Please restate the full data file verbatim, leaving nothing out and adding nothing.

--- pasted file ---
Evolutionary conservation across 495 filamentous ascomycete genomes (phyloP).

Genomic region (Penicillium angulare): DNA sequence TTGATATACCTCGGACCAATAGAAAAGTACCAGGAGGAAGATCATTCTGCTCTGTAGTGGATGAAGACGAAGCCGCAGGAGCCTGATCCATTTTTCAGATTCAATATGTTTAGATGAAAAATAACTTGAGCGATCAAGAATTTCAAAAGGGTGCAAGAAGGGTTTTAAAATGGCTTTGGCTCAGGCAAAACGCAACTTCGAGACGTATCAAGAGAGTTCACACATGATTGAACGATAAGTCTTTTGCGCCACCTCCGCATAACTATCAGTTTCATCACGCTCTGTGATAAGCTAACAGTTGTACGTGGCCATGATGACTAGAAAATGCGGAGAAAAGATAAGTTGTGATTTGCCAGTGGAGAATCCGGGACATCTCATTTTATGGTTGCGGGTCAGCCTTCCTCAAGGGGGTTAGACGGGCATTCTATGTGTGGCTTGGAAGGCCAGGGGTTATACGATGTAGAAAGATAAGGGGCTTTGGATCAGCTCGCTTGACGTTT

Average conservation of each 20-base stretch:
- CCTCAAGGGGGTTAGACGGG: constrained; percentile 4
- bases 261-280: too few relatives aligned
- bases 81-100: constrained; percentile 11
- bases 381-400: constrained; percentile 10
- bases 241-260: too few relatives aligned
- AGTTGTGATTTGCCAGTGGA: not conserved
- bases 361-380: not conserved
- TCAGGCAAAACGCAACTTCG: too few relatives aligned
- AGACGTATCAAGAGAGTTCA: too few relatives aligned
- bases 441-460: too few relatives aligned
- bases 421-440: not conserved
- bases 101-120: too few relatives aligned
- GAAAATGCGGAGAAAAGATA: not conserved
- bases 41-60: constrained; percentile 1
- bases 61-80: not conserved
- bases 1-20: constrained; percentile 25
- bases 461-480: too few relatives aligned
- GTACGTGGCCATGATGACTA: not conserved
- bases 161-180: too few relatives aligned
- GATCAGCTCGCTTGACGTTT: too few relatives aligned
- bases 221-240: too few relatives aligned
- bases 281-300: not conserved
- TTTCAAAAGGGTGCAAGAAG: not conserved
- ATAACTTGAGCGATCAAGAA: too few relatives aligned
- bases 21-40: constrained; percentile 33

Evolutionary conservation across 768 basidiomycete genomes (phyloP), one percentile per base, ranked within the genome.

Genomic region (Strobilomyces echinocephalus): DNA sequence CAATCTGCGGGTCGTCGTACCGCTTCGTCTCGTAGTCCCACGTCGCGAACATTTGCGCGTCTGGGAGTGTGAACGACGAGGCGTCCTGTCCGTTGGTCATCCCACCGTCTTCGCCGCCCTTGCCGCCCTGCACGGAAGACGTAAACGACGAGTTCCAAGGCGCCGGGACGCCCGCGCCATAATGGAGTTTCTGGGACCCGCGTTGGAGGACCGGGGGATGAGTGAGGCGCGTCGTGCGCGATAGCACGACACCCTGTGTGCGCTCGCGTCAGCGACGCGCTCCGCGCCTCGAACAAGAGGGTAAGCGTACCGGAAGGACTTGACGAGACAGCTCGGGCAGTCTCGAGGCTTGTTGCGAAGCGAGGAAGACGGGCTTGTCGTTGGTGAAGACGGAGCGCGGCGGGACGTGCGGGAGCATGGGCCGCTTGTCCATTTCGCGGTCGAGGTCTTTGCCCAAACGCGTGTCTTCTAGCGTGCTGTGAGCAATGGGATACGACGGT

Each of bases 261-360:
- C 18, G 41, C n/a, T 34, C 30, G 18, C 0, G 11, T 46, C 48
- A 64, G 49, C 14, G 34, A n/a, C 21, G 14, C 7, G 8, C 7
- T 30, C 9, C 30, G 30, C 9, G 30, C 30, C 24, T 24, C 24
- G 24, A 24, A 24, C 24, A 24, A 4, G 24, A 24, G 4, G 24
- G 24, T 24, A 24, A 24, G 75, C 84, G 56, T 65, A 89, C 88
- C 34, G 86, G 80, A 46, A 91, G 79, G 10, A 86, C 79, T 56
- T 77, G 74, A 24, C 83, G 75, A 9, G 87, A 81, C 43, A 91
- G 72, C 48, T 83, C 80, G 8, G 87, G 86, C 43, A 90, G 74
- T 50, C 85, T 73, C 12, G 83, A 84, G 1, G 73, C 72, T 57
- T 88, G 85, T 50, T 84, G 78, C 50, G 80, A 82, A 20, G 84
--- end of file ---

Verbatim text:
Evolutionary conservation across 495 filamentous ascomycete genomes (phyloP).

Genomic region (Penicillium angulare): DNA sequence TTGATATACCTCGGACCAATAGAAAAGTACCAGGAGGAAGATCATTCTGCTCTGTAGTGGATGAAGACGAAGCCGCAGGAGCCTGATCCATTTTTCAGATTCAATATGTTTAGATGAAAAATAACTTGAGCGATCAAGAATTTCAAAAGGGTGCAAGAAGGGTTTTAAAATGGCTTTGGCTCAGGCAAAACGCAACTTCGAGACGTATCAAGAGAGTTCACACATGATTGAACGATAAGTCTTTTGCGCCACCTCCGCATAACTATCAGTTTCATCACGCTCTGTGATAAGCTAACAGTTGTACGTGGCCATGATGACTAGAAAATGCGGAGAAAAGATAAGTTGTGATTTGCCAGTGGAGAATCCGGGACATCTCATTTTATGGTTGCGGGTCAGCCTTCCTCAAGGGGGTTAGACGGGCATTCTATGTGTGGCTTGGAAGGCCAGGGGTTATACGATGTAGAAAGATAAGGGGCTTTGGATCAGCTCGCTTGACGTTT

Average conservation of each 20-base stretch:
- CCTCAAGGGGGTTAGACGGG: constrained; percentile 4
- bases 261-280: too few relatives aligned
- bases 81-100: constrained; percentile 11
- bases 381-400: constrained; percentile 10
- bases 241-260: too few relatives aligned
- AGTTGTGATTTGCCAGTGGA: not conserved
- bases 361-380: not conserved
- TCAGGCAAAACGCAACTTCG: too few relatives aligned
- AGACGTATCAAGAGAGTTCA: too few relatives aligned
- bases 441-460: too few relatives aligned
- bases 421-440: not conserved
- bases 101-120: too few relatives aligned
- GAAAATGCGGAGAAAAGATA: not conserved
- bases 41-60: constrained; percentile 1
- bases 61-80: not conserved
- bases 1-20: constrained; percentile 25
- bases 461-480: too few relatives aligned
- GTACGTGGCCATGATGACTA: not conserved
- bases 161-180: too few relatives aligned
- GATCAGCTCGCTTGACGTTT: too few relatives aligned
- bases 221-240: too few relatives aligned
- bases 281-300: not conserved
- TTTCAAAAGGGTGCAAGAAG: not conserved
- ATAACTTGAGCGATCAAGAA: too few relatives aligned
- bases 21-40: constrained; percentile 33

Evolutionary conservation across 768 basidiomycete genomes (phyloP), one percentile per base, ranked within the genome.

Genomic region (Strobilomyces echinocephalus): DNA sequence CAATCTGCGGGTCGTCGTACCGCTTCGTCTCGTAGTCCCACGTCGCGAACATTTGCGCGTCTGGGAGTGTGAACGACGAGGCGTCCTGTCCGTTGGTCATCCCACCGTCTTCGCCGCCCTTGCCGCCCTGCACGGAAGACGTAAACGACGAGTTCCAAGGCGCCGGGACGCCCGCGCCATAATGGAGTTTCTGGGACCCGCGTTGGAGGACCGGGGGATGAGTGAGGCGCGTCGTGCGCGATAGCACGACACCCTGTGTGCGCTCGCGTCAGCGACGCGCTCCGCGCCTCGAACAAGAGGGTAAGCGTACCGGAAGGACTTGACGAGACAGCTCGGGCAGTCTCGAGGCTTGTTGCGAAGCGAGGAAGACGGGCTTGTCGTTGGTGAAGACGGAGCGCGGCGGGACGTGCGGGAGCATGGGCCGCTTGTCCATTTCGCGGTCGAGGTCTTTGCCCAAACGCGTGTCTTCTAGCGTGCTGTGAGCAATGGGATACGACGGT

Each of bases 261-360:
- C 18, G 41, C n/a, T 34, C 30, G 18, C 0, G 11, T 46, C 48
- A 64, G 49, C 14, G 34, A n/a, C 21, G 14, C 7, G 8, C 7
- T 30, C 9, C 30, G 30, C 9, G 30, C 30, C 24, T 24, C 24
- G 24, A 24, A 24, C 24, A 24, A 4, G 24, A 24, G 4, G 24
- G 24, T 24, A 24, A 24, G 75, C 84, G 56, T 65, A 89, C 88
- C 34, G 86, G 80, A 46, A 91, G 79, G 10, A 86, C 79, T 56
- T 77, G 74, A 24, C 83, G 75, A 9, G 87, A 81, C 43, A 91
- G 72, C 48, T 83, C 80, G 8, G 87, G 86, C 43, A 90, G 74
- T 50, C 85, T 73, C 12, G 83, A 84, G 1, G 73, C 72, T 57
- T 88, G 85, T 50, T 84, G 78, C 50, G 80, A 82, A 20, G 84